The MARS-Q code has been imported to the GA cluster and will be released publicly via SVN once additional testing is completed. The new version is a major upgrade of the MARS-K code, incorporating new features developed by Y.Q. Liu (Culham) and Z. Wang (PPPL). New capabilities include finite orbit width effects for the kinetic contributions, and a quasilinear option to include the effect of the mode or plasma response on the rotation profile through NTV effects. The new version also includes options for running with MPI.
Ron Waltz, Gary Staebler, and Jeff Candy attended the 41st EPS plasma physics meeting in Berlin. Staebler presented an invited talk on “H-mode Transitions and Limit Cycle Oscillations from Mean Field Transport Equations”. Waltz presented his work with Eric Bass on “Prediction of fusion alpha loss in ITER from local marginal stability to Alfvén eigenmodes,” and Candy presented a paper on “Improved ITER performance modeling via zonal-flow stabilization”.
DIII-D has two massive gas jets for disruption mitigation: MEDUSA, located above the midplane at 15º toroidally, and CERBERUS, located below the midplane at 135º. In experiments, the toroidal peaking of radiated energy as measured by two radiated power detectors at 90º and 210º degrees shows no significant variation as a function of whether one or the other or both jets is used. A NIMROD simulation using both jets, when compared with simulations using each individual jet (see Highlights from May 2 and February 7, 2014 at Theory Weekly Highlights for May 2014 and Theory Weekly Highlights for February 2014), reveals that the lack of variation may be an artifact of the limited number of measurement locations. The simulation toroidal peaking factors (TPFs) are calculated in two ways: 1) using information only from the 90 and 210 degree toroidal locations, and 2) using the full toroidal information; these are referred to as a “synthetic TPF” and “real TPF”, respectively. The synthetic TPF is calculated during the pre-thermal quench and thermal quench phases, and falls within the measurement error bars for all three cases during the TQ and two of three cases during the pre-TQ, but over-predicts the MEDUSA-only TPF. Overall, the lack of any significant trend in the DIII-D TPF measurements as the jet number and location is varied is reproduced by the NIMROD synthetic TPFs. However, when the real TPF is calculated, a more intuitive picture emerges, in which the TPF in both the pre-TQ and TQ drops when using two jets, compared with either jet individually. This suggests that there may in reality be a reduction in the TPF with the addition of a second jet in DIII-D, which is missed by the available diagnostics.
A new version of OMFIT is ready to be released (v.0.4.10). New versions of the OMFIT integrated modeling framework have been regularly released on an almost-monthly basis. Since the last major release, several updates have been devoted to extending the framework's capabilities, refining the interactive graphical user interface, and expanding and improving the physics modules. The framework has been extended to interface with batch queuing systems, enabling resource allocation and job management on high performance computing (HPC) systems. Presently OMFIT features 30 publicly available modules, covering a broad range of topical areas. Development of an IPS module has demonstrated the capability of managing and executing Integrated Plasma Simulator (IPS) workflows via OMFIT. Recently, two workshops have taken place at GA to illustrate OMFIT capabilities in the area of kinetic equilibrium reconstructions and transport analyses. The latest tutorial has been recorded and remotely broadcasted. Documentation and tutorials about OMFIT and its modules can be found at http://gafusion.github.io/OMFIT-source.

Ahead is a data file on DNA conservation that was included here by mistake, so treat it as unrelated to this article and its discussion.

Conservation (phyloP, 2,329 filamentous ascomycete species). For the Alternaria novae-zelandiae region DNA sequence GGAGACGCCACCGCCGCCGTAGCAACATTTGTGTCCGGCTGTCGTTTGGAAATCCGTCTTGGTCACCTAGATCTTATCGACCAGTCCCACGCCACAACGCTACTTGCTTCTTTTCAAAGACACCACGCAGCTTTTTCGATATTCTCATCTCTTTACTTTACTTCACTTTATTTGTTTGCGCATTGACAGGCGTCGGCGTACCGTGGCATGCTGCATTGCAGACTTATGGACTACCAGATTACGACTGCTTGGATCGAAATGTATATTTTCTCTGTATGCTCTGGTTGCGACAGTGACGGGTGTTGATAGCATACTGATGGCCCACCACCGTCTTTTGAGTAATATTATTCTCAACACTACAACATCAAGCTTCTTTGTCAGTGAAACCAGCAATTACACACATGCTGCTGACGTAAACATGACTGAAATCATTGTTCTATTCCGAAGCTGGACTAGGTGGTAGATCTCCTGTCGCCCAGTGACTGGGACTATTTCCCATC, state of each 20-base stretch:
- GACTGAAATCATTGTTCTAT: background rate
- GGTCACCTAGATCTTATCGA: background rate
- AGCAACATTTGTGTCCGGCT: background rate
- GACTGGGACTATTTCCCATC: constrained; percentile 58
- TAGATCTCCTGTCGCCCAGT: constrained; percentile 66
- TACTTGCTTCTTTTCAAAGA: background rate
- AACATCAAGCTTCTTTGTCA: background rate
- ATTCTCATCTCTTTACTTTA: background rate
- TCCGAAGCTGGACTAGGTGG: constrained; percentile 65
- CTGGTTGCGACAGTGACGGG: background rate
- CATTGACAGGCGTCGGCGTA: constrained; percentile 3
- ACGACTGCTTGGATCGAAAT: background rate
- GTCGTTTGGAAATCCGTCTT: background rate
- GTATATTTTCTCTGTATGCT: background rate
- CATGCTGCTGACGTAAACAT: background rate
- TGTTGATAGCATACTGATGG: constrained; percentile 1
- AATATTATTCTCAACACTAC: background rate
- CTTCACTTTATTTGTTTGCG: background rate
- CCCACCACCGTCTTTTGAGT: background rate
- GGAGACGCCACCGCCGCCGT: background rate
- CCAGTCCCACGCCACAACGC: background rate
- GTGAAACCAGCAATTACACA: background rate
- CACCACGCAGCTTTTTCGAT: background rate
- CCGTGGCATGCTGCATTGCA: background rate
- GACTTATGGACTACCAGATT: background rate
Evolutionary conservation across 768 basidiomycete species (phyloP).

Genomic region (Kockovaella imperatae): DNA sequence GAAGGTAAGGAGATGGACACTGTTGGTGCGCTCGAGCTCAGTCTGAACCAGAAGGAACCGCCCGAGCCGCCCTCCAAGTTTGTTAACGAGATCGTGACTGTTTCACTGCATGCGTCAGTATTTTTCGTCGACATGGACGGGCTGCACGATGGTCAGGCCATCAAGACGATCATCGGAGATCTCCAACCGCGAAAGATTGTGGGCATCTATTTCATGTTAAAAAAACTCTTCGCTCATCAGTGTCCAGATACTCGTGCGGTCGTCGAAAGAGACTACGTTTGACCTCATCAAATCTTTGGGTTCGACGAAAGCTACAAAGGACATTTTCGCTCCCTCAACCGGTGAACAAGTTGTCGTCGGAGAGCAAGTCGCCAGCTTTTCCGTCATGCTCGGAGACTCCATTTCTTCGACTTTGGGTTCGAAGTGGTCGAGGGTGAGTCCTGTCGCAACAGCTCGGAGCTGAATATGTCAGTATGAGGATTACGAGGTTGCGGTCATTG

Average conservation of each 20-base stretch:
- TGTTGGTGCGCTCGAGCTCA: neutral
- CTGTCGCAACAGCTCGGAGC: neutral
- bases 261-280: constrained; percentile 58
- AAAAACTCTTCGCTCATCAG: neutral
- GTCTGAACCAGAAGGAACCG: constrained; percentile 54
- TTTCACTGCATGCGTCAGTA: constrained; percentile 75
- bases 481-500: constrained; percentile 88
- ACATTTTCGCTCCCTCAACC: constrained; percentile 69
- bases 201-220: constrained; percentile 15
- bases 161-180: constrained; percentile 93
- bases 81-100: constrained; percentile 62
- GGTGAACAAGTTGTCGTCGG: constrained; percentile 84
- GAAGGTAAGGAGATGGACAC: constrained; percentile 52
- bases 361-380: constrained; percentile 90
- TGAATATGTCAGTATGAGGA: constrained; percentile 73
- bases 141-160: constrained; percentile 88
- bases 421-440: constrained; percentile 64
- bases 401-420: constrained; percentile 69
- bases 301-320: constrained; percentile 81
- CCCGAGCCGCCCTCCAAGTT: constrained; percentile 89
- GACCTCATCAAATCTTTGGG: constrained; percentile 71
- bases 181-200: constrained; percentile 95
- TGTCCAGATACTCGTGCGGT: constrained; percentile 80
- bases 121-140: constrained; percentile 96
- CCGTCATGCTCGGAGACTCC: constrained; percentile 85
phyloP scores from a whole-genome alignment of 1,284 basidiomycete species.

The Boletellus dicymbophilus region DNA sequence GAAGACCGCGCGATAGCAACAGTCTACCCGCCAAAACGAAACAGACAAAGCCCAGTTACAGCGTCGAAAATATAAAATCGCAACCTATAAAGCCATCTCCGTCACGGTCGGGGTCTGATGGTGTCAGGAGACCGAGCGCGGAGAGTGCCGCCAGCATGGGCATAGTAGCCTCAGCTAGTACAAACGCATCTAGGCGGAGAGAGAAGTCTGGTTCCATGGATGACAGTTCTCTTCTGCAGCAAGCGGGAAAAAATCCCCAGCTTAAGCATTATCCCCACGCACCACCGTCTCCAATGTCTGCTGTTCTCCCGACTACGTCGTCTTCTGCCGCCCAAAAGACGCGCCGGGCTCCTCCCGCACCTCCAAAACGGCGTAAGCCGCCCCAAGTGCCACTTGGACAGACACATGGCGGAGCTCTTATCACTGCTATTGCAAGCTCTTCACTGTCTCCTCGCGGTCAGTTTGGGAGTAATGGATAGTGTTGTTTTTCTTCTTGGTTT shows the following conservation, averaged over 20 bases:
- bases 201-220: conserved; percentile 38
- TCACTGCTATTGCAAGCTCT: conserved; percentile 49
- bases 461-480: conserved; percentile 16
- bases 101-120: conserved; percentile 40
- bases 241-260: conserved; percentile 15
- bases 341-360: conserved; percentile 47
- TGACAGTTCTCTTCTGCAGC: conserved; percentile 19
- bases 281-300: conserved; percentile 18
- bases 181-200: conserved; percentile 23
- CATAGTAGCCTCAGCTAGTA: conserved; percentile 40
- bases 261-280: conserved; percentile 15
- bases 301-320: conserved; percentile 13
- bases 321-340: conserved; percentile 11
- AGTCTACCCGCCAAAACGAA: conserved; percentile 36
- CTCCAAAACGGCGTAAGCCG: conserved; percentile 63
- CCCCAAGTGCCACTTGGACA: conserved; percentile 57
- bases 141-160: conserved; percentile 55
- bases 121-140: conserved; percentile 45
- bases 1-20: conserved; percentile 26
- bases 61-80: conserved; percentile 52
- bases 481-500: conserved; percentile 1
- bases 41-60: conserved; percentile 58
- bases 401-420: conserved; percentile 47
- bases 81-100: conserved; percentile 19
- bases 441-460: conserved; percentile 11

Holger St John completed his final week this week after 35 productive years at GA. Over the course of his career, Holger has been involved intimately in the development of many of the key neutronics, and plasma equilibrium and transport codes used routinely at DIII-D and elsewhere, particularly the ONETWO, GAEQ, and MCGO codes. His expertise in both physics and numerical methods will be sorely missed. Sterling Smith will be taking over stewardship of the highly utilized ONETWO transport code in his stead.
Simulations of an ITER hybrid DT scenario were carried out using TGLF and checked with subsequent nonlinear electromagnetic GYRO simulations. Specifically, freezing the TGLF-predicted profiles and simulating the turbulence at various radii with GYRO, complete zonal-flow-generated stabilization was observed at radii inside about r/a=0.6. TGLF was then modified to reduce its fluxes slightly to GYRO levels in the limited region 0.35 ⇐ r/a ⇐ 0.55, improving the total integrated fusion power by about 8%. Methods to add this effect to TGLF are being explored for more accurate simulations of ITER and ITER-like devices. We expect that adding zonal-flow stabilization to TGLF at all simulation radii may yield additional performance increases. Further, the hybrid case studied had a relatively low current and high safety factor. Performance improvements for the baseline ITER case are potentially even greater since the stabilization effect is stronger at low q.
These highlights are reports of research work in progress and are accordingly subject to change or modification